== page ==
Pope to arrive in Korea today

August 13, 2014
In this Tuesday, Aug. 12, 2014 file photo, workers set a cross as they prepare a special Korean reconciliation mass by Pope Francis at Gwanghwamun Square in Seoul, South Korea. Pope Francis is leaving Wednesday, Aug. 13, 2014, for a five-day visit to South Korea marking the first time in a quarter-century that a pope has been on the divided Korean peninsula. Francis plans to bring a message of peace and reconciliations to Koreans on both sides of the 38th parallel, while encouraging Catholics in the region to spread their faith. (AP Photo/Ahn Young-joon)

In this Tuesday, Aug. 12, 2014 file photo, workers set a cross as they prepare a special Korean reconciliation mass by Pope Francis at Gwanghwamun Square in Seoul, South Korea. (AP Photo/Ahn Young-joon)

(Yonhap) — Pope Francis will arrive in South Korea on Thursday morning (Wednesday evening in Los Angeles) for a five-day trip to attend a gathering of Asian Catholic youth and beatify Korean martyrs.

It is the pope’s first trip to Asia since he took over the papacy in March last year and the first by a pope to South Korea in 25 years.

During the visit, the pope will lead four Masses, including the closing Mass of the sixth Asian Youth Day, a Catholic youth festival, and another to beatify 124 Korean Catholics killed by the authorities in the 18th and 19th centuries for their faith.

The Holy Father is also scheduled to meet students who survived the April 16 ferry disaster that claimed more than 300 lives and the victims’ families.

The survivors and the bereaved families are among those invited to the Masses alongside Korean women forced into sex slavery for the Japanese military during World War II.

Also invited are parties in various social disputes, including laid-off workers of Ssangyong Motor Co. and residents of the southeastern provincial city of Miryang, who have been protesting against a state-run power provider’s plan to build extra-high voltage transmission towers.

The Archdiocese of Seoul said it also invited about 10 North Korean Catholics but the North informed the South Korean organizers that they would not attend.

South Korean President Park Geun-hye plans to greet the 77-year-old Argentinian at an airport in Seongnam, just southeast of Seoul, on Thursday morning, Park’s office said.

The presidential office said Park’s move is designed to “treat (the pope) with honor that befits the status of the world’s religious leader.”

Park plans to hold an official welcoming ceremony at a garden in the presidential office on Thursday afternoon before holding talks with the pope.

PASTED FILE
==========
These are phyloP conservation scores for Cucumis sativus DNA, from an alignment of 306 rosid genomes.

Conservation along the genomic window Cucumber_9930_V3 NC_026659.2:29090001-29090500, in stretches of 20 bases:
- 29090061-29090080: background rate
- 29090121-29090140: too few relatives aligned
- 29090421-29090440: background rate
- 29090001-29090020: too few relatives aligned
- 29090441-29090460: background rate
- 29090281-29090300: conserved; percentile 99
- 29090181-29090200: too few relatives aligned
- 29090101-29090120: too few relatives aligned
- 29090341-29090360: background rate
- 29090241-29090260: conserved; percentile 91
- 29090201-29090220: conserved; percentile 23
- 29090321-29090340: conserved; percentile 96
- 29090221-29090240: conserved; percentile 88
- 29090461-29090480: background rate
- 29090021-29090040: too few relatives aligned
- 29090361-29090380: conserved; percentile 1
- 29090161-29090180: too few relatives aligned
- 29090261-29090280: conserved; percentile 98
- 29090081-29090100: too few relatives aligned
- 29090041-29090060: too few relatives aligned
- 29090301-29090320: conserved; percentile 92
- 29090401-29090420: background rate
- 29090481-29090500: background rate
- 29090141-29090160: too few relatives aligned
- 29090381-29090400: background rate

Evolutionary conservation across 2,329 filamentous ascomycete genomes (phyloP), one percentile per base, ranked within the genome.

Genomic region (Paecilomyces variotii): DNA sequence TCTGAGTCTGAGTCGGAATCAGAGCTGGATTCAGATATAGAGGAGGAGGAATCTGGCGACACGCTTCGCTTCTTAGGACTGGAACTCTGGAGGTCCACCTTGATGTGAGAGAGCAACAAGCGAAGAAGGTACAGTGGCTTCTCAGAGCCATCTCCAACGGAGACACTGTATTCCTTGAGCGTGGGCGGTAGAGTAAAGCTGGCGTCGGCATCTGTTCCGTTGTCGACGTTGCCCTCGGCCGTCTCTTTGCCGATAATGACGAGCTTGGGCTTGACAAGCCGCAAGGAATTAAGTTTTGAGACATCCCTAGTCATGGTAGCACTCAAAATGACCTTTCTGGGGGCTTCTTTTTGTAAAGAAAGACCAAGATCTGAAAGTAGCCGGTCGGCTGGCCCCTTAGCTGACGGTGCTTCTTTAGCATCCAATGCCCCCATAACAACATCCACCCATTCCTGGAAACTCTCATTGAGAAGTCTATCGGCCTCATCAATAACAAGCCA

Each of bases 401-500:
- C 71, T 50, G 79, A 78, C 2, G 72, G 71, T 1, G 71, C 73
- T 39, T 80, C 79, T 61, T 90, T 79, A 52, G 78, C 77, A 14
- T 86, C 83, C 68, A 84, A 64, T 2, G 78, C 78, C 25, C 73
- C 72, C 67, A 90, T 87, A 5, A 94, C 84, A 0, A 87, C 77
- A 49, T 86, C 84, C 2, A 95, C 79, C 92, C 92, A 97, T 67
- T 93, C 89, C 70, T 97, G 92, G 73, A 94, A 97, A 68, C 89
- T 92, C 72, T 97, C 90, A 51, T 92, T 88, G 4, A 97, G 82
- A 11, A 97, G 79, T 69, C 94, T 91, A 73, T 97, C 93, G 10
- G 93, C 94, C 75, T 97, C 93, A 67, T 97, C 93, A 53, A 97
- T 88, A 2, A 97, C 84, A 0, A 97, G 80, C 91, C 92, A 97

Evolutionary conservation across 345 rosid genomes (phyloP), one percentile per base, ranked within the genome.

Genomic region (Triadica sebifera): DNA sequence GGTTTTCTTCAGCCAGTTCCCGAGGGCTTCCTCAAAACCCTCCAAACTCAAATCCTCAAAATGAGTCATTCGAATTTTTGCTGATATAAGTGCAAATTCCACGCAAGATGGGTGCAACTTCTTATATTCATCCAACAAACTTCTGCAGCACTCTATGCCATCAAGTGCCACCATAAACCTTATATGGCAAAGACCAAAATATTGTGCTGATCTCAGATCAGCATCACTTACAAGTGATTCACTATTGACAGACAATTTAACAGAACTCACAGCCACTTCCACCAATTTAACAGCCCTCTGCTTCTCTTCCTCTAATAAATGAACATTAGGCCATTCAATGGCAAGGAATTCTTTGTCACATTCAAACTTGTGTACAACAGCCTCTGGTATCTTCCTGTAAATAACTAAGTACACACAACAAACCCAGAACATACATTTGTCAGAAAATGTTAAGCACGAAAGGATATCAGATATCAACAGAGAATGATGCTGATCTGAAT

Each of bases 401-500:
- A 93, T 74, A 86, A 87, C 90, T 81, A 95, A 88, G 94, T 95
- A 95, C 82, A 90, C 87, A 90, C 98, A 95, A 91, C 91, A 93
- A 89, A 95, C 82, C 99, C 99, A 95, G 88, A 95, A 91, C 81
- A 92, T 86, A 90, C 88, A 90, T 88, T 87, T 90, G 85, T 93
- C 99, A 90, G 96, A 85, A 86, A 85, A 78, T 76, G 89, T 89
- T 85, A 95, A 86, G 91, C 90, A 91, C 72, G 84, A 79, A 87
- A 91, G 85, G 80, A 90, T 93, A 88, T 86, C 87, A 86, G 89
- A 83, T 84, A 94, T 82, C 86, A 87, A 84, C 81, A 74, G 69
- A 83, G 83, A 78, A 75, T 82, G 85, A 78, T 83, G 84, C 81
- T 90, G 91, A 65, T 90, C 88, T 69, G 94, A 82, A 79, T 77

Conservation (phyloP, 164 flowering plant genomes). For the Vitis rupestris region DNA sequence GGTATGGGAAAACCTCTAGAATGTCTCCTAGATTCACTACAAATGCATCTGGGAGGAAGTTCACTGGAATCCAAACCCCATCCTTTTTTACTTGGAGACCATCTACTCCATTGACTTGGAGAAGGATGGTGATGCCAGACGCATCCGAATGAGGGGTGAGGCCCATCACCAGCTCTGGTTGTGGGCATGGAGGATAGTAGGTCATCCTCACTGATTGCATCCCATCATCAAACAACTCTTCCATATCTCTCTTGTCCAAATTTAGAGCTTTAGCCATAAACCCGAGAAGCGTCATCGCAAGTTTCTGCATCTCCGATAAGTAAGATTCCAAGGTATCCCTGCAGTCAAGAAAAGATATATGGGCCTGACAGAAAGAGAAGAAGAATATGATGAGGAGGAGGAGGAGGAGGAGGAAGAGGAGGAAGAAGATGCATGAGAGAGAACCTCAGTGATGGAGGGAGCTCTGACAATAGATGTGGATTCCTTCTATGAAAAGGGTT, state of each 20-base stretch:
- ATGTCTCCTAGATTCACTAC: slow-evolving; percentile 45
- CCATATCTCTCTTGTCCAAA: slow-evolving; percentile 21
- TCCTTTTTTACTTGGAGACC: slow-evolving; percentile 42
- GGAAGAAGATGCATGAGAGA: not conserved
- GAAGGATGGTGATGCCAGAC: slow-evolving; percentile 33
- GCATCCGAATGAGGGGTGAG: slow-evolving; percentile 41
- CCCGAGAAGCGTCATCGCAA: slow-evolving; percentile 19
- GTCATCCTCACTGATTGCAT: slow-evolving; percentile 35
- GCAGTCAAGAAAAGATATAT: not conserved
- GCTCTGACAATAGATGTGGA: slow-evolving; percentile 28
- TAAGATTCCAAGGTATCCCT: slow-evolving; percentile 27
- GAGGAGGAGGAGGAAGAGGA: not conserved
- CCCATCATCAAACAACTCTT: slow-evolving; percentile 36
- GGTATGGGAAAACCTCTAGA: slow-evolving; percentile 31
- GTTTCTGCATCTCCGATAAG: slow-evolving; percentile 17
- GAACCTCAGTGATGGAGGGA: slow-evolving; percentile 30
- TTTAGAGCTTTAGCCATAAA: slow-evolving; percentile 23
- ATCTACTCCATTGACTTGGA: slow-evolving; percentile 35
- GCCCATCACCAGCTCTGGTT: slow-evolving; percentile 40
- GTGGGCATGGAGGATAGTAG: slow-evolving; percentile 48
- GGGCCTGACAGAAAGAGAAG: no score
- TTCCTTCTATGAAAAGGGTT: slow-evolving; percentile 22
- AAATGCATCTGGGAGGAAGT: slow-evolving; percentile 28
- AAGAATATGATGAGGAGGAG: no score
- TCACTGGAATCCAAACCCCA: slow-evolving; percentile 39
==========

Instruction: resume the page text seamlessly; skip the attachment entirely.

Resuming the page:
Park and the pope also plan to deliver speeches later at a separate session in the presidential office, according to Park’s office.

On Friday, the pontiff will lead a Mass on the feast day of the Assumption of Mary at a soccer stadium in the central city of Daejeon that was a venue for the 2002 Korea-Japan FIFA World Cup.

After the Mass, he will meet and address participants in the sixth Asian Youth Day at the Solmoe Holy Ground, the birthplace of Korea’s first priest Kim Tae-gon, in the western port city of Dangjin.

On Saturday, the pope will hold the beatification ceremony for Paul Yun Ji-chung and his 123 companions at Gwanghwamun Square in central Seoul after briefly visiting Seosomun Martyrs’ Shrine, where the largest number of early Korean Catholics was executed.

It is very unusual for a pope to visit a local church to lead a beatification ceremony.

Also included in the pope’s itinerary for the day is a visit to Kkotdongne, a sanatorium complex for the disabled in Eumseong, 131 kilometers south of Seoul, and meetings with some 4,000 Korean nuns and monks and representatives of rank-and-file Catholics.

On Sunday, the pope will meet with Asian bishops at Haemi Martyrs’ Shrine in Seosan, 151 kilometers southwest of Seoul, before leading the closing Mass for the Aug. 13-17 Asian Youth Day festival at a nearby historical site.

The pontiff is to celebrate a Mass for peace and reconciliation on the Korean Peninsula at Myeongdong Cathedral on Monday, his final day of the trip.

He will deliver a message of peace for the divided Koreas and East Asia during the Mass, according to sources in the South Korean Catholic Church.

After the Mass, the pope is scheduled to return home after attending a brief send-off ceremony at the airport, wrapping up his five-day trip to South Korea.

South Korea currently has more than 5.4 million Catholics, around 11 percent of the country’s population, with about 4,300 priests and 1,500 major seminarians, according to figures from the church.